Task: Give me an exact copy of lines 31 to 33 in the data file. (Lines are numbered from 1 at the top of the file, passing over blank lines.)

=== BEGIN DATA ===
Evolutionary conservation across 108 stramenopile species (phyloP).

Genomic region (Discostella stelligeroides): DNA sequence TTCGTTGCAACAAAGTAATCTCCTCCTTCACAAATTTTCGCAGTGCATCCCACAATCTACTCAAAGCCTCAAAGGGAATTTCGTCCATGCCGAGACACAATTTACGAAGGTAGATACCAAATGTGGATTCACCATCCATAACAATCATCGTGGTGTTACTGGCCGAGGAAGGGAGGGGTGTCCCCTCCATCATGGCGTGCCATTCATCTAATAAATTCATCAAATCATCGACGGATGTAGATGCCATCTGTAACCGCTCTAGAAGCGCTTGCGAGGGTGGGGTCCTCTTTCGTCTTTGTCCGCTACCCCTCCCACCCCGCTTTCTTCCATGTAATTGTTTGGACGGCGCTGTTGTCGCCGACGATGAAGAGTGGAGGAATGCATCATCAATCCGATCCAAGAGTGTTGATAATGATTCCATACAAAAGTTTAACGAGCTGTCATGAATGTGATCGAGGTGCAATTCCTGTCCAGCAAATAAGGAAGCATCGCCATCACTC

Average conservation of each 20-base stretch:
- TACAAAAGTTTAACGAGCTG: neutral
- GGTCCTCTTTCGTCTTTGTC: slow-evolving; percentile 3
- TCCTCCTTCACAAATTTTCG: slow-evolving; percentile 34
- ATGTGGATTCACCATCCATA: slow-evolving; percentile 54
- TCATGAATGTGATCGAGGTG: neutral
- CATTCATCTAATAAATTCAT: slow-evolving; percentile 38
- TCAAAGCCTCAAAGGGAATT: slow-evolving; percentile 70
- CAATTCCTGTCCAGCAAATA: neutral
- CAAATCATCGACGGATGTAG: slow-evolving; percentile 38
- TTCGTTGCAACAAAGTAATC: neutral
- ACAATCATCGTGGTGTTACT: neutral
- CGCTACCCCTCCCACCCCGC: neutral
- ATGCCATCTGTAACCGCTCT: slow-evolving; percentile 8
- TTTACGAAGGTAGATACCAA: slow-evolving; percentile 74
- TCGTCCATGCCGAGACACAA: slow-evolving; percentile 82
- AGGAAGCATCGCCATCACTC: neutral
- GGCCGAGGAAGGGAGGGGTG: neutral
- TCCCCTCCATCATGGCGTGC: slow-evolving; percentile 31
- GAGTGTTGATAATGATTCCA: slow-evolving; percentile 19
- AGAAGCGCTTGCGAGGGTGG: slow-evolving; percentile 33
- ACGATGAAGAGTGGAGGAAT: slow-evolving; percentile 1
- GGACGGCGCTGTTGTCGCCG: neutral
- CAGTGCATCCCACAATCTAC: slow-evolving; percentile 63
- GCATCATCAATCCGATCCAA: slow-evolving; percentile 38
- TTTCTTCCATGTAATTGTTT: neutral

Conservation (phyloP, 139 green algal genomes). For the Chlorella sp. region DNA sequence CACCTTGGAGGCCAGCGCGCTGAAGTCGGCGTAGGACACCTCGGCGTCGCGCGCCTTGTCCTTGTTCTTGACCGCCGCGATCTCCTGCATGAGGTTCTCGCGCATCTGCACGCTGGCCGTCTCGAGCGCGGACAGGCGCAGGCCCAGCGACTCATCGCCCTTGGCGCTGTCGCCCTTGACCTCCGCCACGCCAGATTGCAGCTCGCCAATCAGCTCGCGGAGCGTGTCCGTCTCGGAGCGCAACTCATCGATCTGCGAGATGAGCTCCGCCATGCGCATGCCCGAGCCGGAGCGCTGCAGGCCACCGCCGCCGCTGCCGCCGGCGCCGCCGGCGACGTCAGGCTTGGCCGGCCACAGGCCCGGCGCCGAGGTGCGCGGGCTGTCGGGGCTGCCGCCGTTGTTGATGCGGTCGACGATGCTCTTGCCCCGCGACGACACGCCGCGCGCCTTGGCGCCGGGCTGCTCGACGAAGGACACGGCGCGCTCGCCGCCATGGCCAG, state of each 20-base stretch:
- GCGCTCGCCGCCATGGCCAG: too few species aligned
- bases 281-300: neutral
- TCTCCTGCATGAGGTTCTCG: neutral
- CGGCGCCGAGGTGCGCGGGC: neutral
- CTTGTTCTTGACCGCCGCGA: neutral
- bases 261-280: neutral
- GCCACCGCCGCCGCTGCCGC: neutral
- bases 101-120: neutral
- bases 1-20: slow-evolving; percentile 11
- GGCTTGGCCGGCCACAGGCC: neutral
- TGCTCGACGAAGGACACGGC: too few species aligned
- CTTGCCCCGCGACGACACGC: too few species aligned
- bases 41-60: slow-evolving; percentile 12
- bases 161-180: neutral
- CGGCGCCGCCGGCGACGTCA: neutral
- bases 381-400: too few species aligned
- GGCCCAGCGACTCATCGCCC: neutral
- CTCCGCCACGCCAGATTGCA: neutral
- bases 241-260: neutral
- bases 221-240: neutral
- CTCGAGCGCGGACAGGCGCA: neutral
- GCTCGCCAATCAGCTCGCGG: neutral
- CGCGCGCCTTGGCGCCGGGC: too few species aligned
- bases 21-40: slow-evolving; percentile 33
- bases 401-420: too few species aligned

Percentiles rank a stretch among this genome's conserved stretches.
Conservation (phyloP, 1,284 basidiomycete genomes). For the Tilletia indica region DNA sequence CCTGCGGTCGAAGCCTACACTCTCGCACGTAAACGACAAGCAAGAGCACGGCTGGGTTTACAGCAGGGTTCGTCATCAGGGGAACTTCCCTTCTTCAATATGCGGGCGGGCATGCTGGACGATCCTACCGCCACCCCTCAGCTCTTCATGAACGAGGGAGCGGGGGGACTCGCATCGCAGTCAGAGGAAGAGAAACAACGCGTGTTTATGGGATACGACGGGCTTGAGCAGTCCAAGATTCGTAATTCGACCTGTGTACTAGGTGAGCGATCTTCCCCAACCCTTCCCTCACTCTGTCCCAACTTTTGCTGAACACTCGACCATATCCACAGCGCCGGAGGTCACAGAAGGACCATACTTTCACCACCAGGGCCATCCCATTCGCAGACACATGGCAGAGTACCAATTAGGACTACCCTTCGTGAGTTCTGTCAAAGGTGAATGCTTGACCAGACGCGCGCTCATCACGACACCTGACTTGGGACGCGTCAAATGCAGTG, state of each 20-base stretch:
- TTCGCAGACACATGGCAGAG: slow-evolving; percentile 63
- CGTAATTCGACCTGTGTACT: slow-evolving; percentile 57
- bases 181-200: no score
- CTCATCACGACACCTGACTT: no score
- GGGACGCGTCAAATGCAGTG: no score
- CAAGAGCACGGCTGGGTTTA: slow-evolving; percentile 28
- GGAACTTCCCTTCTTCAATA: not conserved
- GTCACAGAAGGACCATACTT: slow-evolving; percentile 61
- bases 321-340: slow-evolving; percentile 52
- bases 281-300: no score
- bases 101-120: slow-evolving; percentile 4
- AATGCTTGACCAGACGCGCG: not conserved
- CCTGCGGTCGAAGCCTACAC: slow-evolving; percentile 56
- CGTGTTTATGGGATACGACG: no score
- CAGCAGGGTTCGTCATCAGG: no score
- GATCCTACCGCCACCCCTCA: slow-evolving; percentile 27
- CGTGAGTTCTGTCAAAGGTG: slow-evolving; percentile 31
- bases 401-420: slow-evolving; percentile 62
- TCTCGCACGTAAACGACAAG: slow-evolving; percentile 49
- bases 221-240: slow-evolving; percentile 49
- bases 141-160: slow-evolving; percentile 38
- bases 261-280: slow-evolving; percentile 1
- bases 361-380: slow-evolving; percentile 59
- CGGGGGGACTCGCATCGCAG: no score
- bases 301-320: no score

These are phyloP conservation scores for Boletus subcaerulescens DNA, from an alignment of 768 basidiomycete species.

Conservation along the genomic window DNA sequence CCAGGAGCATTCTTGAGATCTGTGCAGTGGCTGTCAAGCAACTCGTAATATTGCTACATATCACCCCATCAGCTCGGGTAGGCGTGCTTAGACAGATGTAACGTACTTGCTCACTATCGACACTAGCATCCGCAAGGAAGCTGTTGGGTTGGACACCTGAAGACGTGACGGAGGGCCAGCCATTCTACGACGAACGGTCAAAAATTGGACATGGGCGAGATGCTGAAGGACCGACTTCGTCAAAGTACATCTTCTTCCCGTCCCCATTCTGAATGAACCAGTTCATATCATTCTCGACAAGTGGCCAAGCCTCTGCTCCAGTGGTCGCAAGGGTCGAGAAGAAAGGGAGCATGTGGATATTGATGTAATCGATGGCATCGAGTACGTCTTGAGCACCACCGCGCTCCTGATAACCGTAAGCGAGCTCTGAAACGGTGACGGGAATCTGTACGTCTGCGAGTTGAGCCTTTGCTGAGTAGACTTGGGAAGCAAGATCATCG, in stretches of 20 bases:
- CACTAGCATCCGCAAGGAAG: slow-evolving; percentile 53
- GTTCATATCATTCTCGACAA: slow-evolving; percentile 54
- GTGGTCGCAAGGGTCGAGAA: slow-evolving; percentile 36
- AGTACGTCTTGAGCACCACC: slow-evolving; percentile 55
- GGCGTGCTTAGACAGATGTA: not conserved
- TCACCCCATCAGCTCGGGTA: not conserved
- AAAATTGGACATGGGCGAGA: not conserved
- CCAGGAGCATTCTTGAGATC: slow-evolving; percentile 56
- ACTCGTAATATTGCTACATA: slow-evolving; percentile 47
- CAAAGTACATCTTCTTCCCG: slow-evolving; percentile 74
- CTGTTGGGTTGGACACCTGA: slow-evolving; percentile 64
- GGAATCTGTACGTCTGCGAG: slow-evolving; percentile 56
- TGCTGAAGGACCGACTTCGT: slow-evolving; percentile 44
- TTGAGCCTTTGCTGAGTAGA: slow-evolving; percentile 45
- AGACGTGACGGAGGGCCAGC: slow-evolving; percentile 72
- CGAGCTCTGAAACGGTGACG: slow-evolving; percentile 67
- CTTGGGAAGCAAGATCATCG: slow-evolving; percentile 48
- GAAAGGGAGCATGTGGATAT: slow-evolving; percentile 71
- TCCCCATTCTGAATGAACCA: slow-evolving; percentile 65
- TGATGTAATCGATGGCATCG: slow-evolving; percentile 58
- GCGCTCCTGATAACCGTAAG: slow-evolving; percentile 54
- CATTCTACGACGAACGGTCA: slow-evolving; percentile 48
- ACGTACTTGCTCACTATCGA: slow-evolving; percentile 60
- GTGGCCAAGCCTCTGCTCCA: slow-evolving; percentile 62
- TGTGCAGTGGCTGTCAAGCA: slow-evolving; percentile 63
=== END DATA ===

- bases 281-300: neutral
- TCTCCTGCATGAGGTTCTCG: neutral
- CGGCGCCGAGGTGCGCGGGC: neutral